Rook, line and sinker
As the game of chess converged from its ancient Indian roots to the modern game we have today, the piece that represented Elephantry in Chaturanga evolved into the rook. Therefore, in most ancient and artistic chess sets, the rook is shaped like an elephant, a fitting symbol indeed for its supposedly straightforward character.
Not many chess players name the rook as their favourite piece. Rigid in appearance and direct in its movement, there is no real mystique about them. Just like the elephants, rooks are helpless when cramped for room, but in their element when given the elbow-room to use their muscles. But are they only about the brawn? There must be a reason that such a static figure plays a key role in a dynamic game such as chess. Let’s explore some of the rook-induced subtleties to appreciate the role they play.
One thing that tends to lessen the appeal of the rook is that there is a more powerful piece, the queen, that can do everything it can do and more. But there are certain exceptions when a rook is preferable, as illustrated in the famous Saavedra study.
White to play
Conclusion of the Saavedra study
Here the natural 1.c8=Q would run into the crafty 1…Rc4+ 2.Qxc4 stalemate. A pleasing underpromotion solves the problem.
1.c8=R! (threatening 1.Ra8+) Ra4 2.Kb3 and now black loses the rook on a4 in view of the threatened Rc1#.
A rook loves to lord over an open file and do disciplined team work, especially when there is a colleague to push or pull him. Two such rooks are truly a tower of strength, and once they push and shove their way into the seventh rank, they are almost invincible.
White to play and mate in two moves
The two white rooks dominate the opposition, yet the black knight stands strong to prevent incoming checkmates from all directions. How can you deliver a checkmate in a mere two moves?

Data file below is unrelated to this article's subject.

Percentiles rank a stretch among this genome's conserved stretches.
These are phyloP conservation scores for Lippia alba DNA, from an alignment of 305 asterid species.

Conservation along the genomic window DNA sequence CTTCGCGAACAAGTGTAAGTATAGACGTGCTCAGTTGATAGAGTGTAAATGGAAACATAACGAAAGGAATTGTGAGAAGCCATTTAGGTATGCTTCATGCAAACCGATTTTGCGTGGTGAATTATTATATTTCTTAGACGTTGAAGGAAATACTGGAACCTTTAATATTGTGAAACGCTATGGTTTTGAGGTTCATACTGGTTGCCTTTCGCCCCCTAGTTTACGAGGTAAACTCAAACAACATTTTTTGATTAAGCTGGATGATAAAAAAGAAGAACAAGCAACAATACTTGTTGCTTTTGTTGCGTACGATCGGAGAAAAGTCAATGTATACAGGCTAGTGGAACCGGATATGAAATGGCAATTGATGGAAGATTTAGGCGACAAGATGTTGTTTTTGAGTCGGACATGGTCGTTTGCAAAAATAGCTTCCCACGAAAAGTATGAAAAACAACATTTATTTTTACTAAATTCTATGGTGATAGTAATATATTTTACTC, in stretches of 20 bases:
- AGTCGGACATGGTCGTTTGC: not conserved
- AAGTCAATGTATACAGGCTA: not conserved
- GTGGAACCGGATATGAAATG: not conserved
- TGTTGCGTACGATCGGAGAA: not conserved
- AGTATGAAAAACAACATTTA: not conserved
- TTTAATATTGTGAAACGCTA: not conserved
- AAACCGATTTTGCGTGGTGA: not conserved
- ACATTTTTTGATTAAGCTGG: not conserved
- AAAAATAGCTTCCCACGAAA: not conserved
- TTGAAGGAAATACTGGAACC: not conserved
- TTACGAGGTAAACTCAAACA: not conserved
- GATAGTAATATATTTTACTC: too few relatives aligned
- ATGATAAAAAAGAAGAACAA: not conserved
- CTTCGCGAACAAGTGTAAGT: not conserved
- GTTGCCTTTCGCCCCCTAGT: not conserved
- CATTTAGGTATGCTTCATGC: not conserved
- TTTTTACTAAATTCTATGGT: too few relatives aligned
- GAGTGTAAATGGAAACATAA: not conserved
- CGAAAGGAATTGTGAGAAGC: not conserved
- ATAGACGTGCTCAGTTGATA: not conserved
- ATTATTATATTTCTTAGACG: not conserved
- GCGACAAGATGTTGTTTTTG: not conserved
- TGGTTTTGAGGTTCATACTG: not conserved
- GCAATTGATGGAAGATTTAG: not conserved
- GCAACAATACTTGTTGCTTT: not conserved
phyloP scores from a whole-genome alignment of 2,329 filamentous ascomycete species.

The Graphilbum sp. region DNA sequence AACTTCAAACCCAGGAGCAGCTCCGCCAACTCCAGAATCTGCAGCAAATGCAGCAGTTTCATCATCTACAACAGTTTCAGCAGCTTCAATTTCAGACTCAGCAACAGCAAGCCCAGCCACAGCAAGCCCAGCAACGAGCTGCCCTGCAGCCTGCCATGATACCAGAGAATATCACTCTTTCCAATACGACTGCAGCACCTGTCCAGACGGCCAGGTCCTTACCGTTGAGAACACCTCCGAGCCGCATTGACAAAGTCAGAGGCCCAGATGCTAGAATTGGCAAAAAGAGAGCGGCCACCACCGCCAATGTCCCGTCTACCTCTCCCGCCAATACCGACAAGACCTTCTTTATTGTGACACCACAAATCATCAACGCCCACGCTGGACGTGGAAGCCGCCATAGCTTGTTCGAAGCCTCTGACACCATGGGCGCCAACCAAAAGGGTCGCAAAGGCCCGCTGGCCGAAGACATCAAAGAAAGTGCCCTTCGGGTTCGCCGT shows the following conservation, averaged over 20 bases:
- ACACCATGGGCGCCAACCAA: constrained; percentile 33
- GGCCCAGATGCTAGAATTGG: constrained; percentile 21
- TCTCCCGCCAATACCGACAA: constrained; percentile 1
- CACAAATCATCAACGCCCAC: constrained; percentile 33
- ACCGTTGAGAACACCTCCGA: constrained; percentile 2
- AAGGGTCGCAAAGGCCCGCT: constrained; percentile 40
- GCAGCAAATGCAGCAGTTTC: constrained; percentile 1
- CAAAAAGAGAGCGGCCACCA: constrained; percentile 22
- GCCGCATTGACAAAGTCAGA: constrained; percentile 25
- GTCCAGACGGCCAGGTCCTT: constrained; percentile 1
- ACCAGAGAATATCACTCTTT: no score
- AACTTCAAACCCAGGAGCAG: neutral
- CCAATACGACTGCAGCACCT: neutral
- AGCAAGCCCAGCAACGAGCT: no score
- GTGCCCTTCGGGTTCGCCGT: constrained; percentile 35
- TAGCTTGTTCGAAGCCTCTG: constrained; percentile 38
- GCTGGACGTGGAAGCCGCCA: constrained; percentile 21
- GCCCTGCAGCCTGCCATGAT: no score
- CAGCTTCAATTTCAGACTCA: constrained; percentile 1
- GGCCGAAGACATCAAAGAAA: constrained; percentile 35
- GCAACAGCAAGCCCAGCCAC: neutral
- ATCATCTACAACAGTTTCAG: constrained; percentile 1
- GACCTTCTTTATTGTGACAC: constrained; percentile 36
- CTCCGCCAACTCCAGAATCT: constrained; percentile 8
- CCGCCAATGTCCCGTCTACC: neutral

1.Rhg7! and black is in a zugzwang. The symmetry makes the solution of this ancient problem extra pleasing.
In the following example, if it were black to play, he would reach an easy draw by exchanging rooks. It is not at all obvious how white can change this verdict despite having the opportunity to move first.
White to play and win
1.Re7+ Kh8 2.Kh6 (threatening 3.Rh7#) Rge8 (2…Rgf8 3.Rh7+ Kg8 4.Rg1#) and now the two rooks combine to create an unique face-off against their counterparts with 3.Rdd7!
‘Face-off’ of rooks
In this picturesque position, black is completely helpless. The white king played an active role in helping the two brothers-in-arms emerge victorious and the white monarch plays an even prominent role in the following delightful problem.
White to play and win
1.Rg2+ Kf8 (1…Kh7 2.Rh1+). The rooks are ready to deliver the killer blow. The only issue is the unfortunate positioning of the white king. The two kings start to dance to the tune played by the white rooks.
2.Kg5+ (the white king zigzags his way to the safe g1 square) Kg7 3.Kf4+ Kf6 4.Kg3+ Kg5 5.Kf2+ Kf4 6. Kg1+ and it’s all over.
Most of the fancy examples above are more the exception rather than the rule when it comes to the staunch behaviour of rooks. Although they might not be able to perform such clever tricks all the time, give them honest steamroller-work and you can safely rely on them.
White to play and mate in four moves
Composed by Gerhard Latzel
The white rook on a1 acts as a violent demolisher of walls as it fights its way from a1 to a8 in a mere four moves.
1. Rxa2 (threatening 2.Rxh2#. The recurring threat of moving the rook to the h-file is used to bulldoze the rook through the a-file) Nb2 2.Rxa3 Nb3 3.Rxa6 3… Bb6 4.Ra8#.